A report detailing the experiences of unpaid carers and carer service support workers in Scotland, throughout the COVID-19 pandemic. The report makes a series of recommendations and suggestions to support carer service support workers as they move out of the crisis phase of the pandemic.
This report highlights how older parent carers and ageing carers who face additional barriers to accessing services should be supported to prepare for a time when they are less able or unable to provide care. The report is accompanied by resources for commissioners, providers and front line staff to use in the development of support for carers to plan for a future when they are less able or unable to care.
Working for Carers is led by Carers Trust and delivered by its network of partners (local carer organisations) across London. Working for Carers is funded by the European Social Fund and The National Lottery Community Fund. The first phase of the project ran from October 2016 and September 2019 and was evaluated by Ecorys.
The research illuminates the lived experiences of student carers across Scotland’s colleges and universities, including the perspectives of those supporting them. Through an investigation of the challenges student carers face, and the barriers to accessing support, the research makes recommendations and suggestions to improve the studying experience for carers.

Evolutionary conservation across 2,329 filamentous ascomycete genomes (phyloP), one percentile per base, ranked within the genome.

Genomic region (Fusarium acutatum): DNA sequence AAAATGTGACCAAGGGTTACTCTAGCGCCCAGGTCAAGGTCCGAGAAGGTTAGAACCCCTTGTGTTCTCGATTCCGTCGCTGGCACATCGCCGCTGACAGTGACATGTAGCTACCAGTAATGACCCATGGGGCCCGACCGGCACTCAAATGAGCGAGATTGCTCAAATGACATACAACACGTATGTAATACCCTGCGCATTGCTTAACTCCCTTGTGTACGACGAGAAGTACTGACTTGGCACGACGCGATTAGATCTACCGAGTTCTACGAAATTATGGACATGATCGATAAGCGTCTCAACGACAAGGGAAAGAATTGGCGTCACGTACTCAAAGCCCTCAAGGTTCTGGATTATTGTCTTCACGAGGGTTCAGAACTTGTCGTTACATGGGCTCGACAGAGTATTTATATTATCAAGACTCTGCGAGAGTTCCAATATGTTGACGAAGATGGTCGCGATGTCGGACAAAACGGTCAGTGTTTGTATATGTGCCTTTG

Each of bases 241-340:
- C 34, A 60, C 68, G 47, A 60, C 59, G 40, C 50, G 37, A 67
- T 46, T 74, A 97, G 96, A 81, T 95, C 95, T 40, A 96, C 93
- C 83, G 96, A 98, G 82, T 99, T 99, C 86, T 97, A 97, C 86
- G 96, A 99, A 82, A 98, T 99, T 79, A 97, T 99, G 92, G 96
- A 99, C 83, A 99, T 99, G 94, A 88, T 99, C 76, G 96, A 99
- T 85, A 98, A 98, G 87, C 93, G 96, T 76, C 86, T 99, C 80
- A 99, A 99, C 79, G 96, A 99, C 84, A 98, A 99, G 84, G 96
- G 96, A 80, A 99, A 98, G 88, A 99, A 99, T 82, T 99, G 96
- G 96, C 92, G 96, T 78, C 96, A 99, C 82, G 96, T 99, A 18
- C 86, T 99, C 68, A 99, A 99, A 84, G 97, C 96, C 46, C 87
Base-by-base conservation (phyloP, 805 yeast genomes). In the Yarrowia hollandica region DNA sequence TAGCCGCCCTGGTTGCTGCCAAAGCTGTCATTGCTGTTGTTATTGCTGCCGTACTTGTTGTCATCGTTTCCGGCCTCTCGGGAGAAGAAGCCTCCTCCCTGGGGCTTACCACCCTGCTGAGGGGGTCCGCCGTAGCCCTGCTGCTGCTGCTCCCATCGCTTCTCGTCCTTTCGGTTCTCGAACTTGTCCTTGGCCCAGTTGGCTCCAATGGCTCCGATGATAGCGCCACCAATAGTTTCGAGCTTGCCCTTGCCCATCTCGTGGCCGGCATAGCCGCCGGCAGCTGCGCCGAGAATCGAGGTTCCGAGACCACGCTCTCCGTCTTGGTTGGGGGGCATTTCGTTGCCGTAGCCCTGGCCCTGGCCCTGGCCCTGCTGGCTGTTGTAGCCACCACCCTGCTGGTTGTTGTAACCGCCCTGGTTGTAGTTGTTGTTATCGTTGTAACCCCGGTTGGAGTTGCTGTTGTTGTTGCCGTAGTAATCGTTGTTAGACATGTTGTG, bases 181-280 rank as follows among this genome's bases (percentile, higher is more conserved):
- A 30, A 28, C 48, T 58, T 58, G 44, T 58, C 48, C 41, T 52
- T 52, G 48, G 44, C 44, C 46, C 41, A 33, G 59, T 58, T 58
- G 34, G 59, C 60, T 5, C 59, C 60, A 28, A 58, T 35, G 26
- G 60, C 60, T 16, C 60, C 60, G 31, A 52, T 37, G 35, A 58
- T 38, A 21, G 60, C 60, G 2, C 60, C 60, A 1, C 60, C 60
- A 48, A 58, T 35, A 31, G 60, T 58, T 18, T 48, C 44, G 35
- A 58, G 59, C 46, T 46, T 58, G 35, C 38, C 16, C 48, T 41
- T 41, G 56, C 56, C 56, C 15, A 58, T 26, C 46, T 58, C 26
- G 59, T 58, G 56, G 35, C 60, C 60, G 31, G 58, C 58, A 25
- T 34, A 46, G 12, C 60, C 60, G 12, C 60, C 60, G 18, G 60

Carers Trust's report Care Act for carers: One Year On showed that there are some carers who are getting good support under the Care Act, as well as some examples of good practice.
Our Retirement on Hold report highlighted some of the challenges faced by older carers and made recommendations to improve their experience now and in the future.
We sent a Freedom of Information request to all councils in England with responsibility for social care asking them whether or not they are currently charging carers for support or are considering introducing charges in the next year.
This report found that carers of people with dementia are not getting the support and advice they often desperately need. The report also highlights key points where professionals and services can and should ensure carers are receiving the necessary information, advice and support.